It was only a few years ago we were in awe of the release of 3D TV football. It would change the way we watched the beautiful game. Richard Keys was encouraging us to don our glasses and flick over to Rob Palmer on Sky 3D and see Wayne Rooney’s hairline in all its three-dimensional majesty; new gadgets for the modern football fan to enjoy.
Of course a lot has changed since then â€“ not least for old Keysie.
Whilst the gorilla-handed Keys saw his demise so has 3D television, with the format failing to have caught the imagination of viewers leaving it risking the dreaded drop.
When it first began in April 2010, there was a real buzz. Fans were flocking to their local pub, all glasses on staring up at some of the biggest games in football. Sports events have slowly been decreasing from then with the BBC abandoning its 3D experiment, whilst Sky Sports hasn’t scheduled in any Premier League matches on its dedicated channel so far this season.
And that’s hardly surprising. Football fans are generally happy with the more traditional ways of viewing, more interested in what Gary Neville and Jamie Carragher have to say rather than witnessing the contours of Richard Dunne’s head popping out of the TV set.
Viewing TV has appeared to go the other way, even in just the four short years since the introduction of 3D. The advantages of streaming on the likes of the iPlayer and SkyGo has meant we can watch the game whenever, wherever.
The use of mobile in sport has shot past the likes of 3D with its ease of accessibility and the main; you don’t have to be at home or in the pub to watch the game functionality. This is extended by the fact there are hundreds of apps to work alongside this with you able to look up statistics, share comments via social media, and track the latest odds with Freebets app and the whole host of bookmakers who have their own downloadable features.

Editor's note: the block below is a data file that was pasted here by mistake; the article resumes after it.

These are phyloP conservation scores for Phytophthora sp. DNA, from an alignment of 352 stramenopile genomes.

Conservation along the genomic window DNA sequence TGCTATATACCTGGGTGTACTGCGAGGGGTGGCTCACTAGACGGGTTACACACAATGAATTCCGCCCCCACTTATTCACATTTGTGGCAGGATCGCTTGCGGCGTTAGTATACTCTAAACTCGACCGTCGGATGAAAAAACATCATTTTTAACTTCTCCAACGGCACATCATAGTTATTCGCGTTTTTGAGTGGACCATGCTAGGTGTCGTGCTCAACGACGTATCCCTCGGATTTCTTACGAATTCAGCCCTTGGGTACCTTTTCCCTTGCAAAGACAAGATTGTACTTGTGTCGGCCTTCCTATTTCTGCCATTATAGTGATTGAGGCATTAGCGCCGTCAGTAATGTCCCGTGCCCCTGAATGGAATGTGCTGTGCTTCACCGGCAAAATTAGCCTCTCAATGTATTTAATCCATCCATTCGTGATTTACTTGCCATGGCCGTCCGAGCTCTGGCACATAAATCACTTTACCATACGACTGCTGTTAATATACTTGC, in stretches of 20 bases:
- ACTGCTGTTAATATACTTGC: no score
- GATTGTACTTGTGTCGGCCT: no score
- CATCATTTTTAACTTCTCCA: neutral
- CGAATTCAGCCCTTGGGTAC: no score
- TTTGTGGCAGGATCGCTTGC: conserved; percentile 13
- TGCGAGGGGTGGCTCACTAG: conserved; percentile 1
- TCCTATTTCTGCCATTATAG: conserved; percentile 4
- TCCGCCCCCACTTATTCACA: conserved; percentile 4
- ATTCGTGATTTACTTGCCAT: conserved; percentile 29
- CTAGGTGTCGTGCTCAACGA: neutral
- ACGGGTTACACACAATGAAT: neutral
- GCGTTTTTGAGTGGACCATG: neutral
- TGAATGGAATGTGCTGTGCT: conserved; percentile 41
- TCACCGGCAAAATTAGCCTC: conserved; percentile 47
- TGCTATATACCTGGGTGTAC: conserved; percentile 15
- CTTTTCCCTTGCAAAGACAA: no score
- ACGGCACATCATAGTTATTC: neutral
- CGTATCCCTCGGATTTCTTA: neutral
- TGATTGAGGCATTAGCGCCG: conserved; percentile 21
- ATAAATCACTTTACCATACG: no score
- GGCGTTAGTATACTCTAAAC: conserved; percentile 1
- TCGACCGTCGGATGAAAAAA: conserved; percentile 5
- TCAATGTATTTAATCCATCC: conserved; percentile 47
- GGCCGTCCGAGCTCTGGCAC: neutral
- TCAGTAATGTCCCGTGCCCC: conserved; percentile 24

Which probably has put the nail in the coffin for 3D. Sky are continuing to roll out programming on their dedicated channels with David Attenborough documentaries and Hollywood films to be broadcast, but it appears out glasses-wearing days are over.
Head of BT Sport Jamie Hindhaugh, once described the format as â€œthe biggest waste of timeâ€ and would not be broadcasting in 3D, whilst ESPN have also shut down its 3D channel, citing low viewing figures and high costs.
But as is in technology, there is a new focus from broacasters â€“ 4K television. Sky have begun to focus their attentions on the Ultra High Definition screens to run alongside their mobile and HD offerings, which is much more likely to really hit the ground running â€“ after all you don’t need glasses.
It’s unlikely that 3D sport will be returning in the very near future. In trade shows across the country, it’s completely subsided, with higher definition models dominating. Like Richard Keys and Andy Gray, it may return for the odd game, but it’s likely to be confined to football history as brighter, slicker technology begin to be as exciting as the Monday Night Football pundit’s table.